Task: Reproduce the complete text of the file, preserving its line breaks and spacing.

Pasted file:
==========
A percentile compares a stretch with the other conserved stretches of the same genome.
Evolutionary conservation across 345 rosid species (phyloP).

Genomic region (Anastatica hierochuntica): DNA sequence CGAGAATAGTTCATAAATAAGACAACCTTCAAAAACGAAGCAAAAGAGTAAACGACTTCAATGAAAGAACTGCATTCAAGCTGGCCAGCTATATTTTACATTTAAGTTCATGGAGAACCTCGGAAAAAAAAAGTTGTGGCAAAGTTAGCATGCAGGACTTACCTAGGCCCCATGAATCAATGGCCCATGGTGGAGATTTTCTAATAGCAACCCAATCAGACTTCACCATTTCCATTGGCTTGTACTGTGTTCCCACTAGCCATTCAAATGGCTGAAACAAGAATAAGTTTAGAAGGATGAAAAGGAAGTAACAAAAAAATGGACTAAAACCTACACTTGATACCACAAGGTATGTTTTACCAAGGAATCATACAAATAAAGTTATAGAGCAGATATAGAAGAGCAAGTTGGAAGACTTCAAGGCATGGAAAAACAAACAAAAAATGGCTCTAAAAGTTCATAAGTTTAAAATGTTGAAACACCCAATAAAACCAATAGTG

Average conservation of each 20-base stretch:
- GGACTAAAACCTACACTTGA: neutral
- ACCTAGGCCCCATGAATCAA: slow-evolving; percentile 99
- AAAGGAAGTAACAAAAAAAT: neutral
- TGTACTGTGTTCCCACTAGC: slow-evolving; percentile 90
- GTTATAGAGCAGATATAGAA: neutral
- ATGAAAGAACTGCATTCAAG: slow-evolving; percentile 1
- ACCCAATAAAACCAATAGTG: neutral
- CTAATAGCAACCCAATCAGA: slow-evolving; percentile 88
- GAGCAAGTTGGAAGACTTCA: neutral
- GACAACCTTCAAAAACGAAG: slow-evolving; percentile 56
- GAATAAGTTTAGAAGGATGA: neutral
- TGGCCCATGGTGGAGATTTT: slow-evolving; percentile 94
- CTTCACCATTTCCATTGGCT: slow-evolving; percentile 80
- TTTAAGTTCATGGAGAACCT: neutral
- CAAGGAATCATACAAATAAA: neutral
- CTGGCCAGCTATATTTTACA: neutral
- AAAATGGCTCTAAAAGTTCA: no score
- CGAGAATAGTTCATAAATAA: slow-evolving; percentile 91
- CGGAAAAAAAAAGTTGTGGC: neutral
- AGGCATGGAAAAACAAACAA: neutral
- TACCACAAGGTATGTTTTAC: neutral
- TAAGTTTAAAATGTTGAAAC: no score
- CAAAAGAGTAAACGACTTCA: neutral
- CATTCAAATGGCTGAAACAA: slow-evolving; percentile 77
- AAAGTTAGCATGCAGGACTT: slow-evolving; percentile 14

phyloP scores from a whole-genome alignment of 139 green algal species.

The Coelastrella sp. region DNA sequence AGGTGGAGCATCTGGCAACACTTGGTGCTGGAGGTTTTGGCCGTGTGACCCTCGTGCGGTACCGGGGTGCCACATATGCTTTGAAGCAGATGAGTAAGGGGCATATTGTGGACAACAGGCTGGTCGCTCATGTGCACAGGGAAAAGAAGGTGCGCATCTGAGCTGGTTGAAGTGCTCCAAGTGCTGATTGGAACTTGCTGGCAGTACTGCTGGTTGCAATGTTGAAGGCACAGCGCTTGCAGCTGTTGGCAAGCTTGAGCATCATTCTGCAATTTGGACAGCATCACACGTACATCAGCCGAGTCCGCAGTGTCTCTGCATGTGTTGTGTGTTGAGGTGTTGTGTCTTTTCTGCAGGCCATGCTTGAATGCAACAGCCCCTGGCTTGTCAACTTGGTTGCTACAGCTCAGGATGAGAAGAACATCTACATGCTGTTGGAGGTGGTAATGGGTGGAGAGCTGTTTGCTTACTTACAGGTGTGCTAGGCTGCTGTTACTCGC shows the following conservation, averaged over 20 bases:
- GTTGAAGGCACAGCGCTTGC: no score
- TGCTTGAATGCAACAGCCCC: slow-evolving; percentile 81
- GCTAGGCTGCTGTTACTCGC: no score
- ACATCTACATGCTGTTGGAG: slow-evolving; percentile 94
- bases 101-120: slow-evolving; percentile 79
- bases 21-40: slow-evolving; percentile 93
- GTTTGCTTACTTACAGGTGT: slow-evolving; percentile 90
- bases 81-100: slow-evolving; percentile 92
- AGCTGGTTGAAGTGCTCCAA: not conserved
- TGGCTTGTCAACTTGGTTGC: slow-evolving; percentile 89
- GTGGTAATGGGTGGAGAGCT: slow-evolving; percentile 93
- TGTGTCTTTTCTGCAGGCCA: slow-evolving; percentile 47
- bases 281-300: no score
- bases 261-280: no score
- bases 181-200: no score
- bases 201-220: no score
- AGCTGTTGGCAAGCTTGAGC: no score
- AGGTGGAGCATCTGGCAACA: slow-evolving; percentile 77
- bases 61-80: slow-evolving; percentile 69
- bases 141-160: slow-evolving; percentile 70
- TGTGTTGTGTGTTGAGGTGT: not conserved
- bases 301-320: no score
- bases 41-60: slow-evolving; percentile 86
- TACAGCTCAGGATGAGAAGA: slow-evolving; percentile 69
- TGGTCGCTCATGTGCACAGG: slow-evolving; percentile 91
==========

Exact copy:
A percentile compares a stretch with the other conserved stretches of the same genome.
Evolutionary conservation across 345 rosid species (phyloP).

Genomic region (Anastatica hierochuntica): DNA sequence CGAGAATAGTTCATAAATAAGACAACCTTCAAAAACGAAGCAAAAGAGTAAACGACTTCAATGAAAGAACTGCATTCAAGCTGGCCAGCTATATTTTACATTTAAGTTCATGGAGAACCTCGGAAAAAAAAAGTTGTGGCAAAGTTAGCATGCAGGACTTACCTAGGCCCCATGAATCAATGGCCCATGGTGGAGATTTTCTAATAGCAACCCAATCAGACTTCACCATTTCCATTGGCTTGTACTGTGTTCCCACTAGCCATTCAAATGGCTGAAACAAGAATAAGTTTAGAAGGATGAAAAGGAAGTAACAAAAAAATGGACTAAAACCTACACTTGATACCACAAGGTATGTTTTACCAAGGAATCATACAAATAAAGTTATAGAGCAGATATAGAAGAGCAAGTTGGAAGACTTCAAGGCATGGAAAAACAAACAAAAAATGGCTCTAAAAGTTCATAAGTTTAAAATGTTGAAACACCCAATAAAACCAATAGTG

Average conservation of each 20-base stretch:
- GGACTAAAACCTACACTTGA: neutral
- ACCTAGGCCCCATGAATCAA: slow-evolving; percentile 99
- AAAGGAAGTAACAAAAAAAT: neutral
- TGTACTGTGTTCCCACTAGC: slow-evolving; percentile 90
- GTTATAGAGCAGATATAGAA: neutral
- ATGAAAGAACTGCATTCAAG: slow-evolving; percentile 1
- ACCCAATAAAACCAATAGTG: neutral
- CTAATAGCAACCCAATCAGA: slow-evolving; percentile 88
- GAGCAAGTTGGAAGACTTCA: neutral
- GACAACCTTCAAAAACGAAG: slow-evolving; percentile 56
- GAATAAGTTTAGAAGGATGA: neutral
- TGGCCCATGGTGGAGATTTT: slow-evolving; percentile 94
- CTTCACCATTTCCATTGGCT: slow-evolving; percentile 80
- TTTAAGTTCATGGAGAACCT: neutral
- CAAGGAATCATACAAATAAA: neutral
- CTGGCCAGCTATATTTTACA: neutral
- AAAATGGCTCTAAAAGTTCA: no score
- CGAGAATAGTTCATAAATAA: slow-evolving; percentile 91
- CGGAAAAAAAAAGTTGTGGC: neutral
- AGGCATGGAAAAACAAACAA: neutral
- TACCACAAGGTATGTTTTAC: neutral
- TAAGTTTAAAATGTTGAAAC: no score
- CAAAAGAGTAAACGACTTCA: neutral
- CATTCAAATGGCTGAAACAA: slow-evolving; percentile 77
- AAAGTTAGCATGCAGGACTT: slow-evolving; percentile 14

phyloP scores from a whole-genome alignment of 139 green algal species.

The Coelastrella sp. region DNA sequence AGGTGGAGCATCTGGCAACACTTGGTGCTGGAGGTTTTGGCCGTGTGACCCTCGTGCGGTACCGGGGTGCCACATATGCTTTGAAGCAGATGAGTAAGGGGCATATTGTGGACAACAGGCTGGTCGCTCATGTGCACAGGGAAAAGAAGGTGCGCATCTGAGCTGGTTGAAGTGCTCCAAGTGCTGATTGGAACTTGCTGGCAGTACTGCTGGTTGCAATGTTGAAGGCACAGCGCTTGCAGCTGTTGGCAAGCTTGAGCATCATTCTGCAATTTGGACAGCATCACACGTACATCAGCCGAGTCCGCAGTGTCTCTGCATGTGTTGTGTGTTGAGGTGTTGTGTCTTTTCTGCAGGCCATGCTTGAATGCAACAGCCCCTGGCTTGTCAACTTGGTTGCTACAGCTCAGGATGAGAAGAACATCTACATGCTGTTGGAGGTGGTAATGGGTGGAGAGCTGTTTGCTTACTTACAGGTGTGCTAGGCTGCTGTTACTCGC shows the following conservation, averaged over 20 bases:
- GTTGAAGGCACAGCGCTTGC: no score
- TGCTTGAATGCAACAGCCCC: slow-evolving; percentile 81
- GCTAGGCTGCTGTTACTCGC: no score
- ACATCTACATGCTGTTGGAG: slow-evolving; percentile 94
- bases 101-120: slow-evolving; percentile 79
- bases 21-40: slow-evolving; percentile 93
- GTTTGCTTACTTACAGGTGT: slow-evolving; percentile 90
- bases 81-100: slow-evolving; percentile 92
- AGCTGGTTGAAGTGCTCCAA: not conserved
- TGGCTTGTCAACTTGGTTGC: slow-evolving; percentile 89
- GTGGTAATGGGTGGAGAGCT: slow-evolving; percentile 93
- TGTGTCTTTTCTGCAGGCCA: slow-evolving; percentile 47
- bases 281-300: no score
- bases 261-280: no score
- bases 181-200: no score
- bases 201-220: no score
- AGCTGTTGGCAAGCTTGAGC: no score
- AGGTGGAGCATCTGGCAACA: slow-evolving; percentile 77
- bases 61-80: slow-evolving; percentile 69
- bases 141-160: slow-evolving; percentile 70
- TGTGTTGTGTGTTGAGGTGT: not conserved
- bases 301-320: no score
- bases 41-60: slow-evolving; percentile 86
- TACAGCTCAGGATGAGAAGA: slow-evolving; percentile 69
- TGGTCGCTCATGTGCACAGG: slow-evolving; percentile 91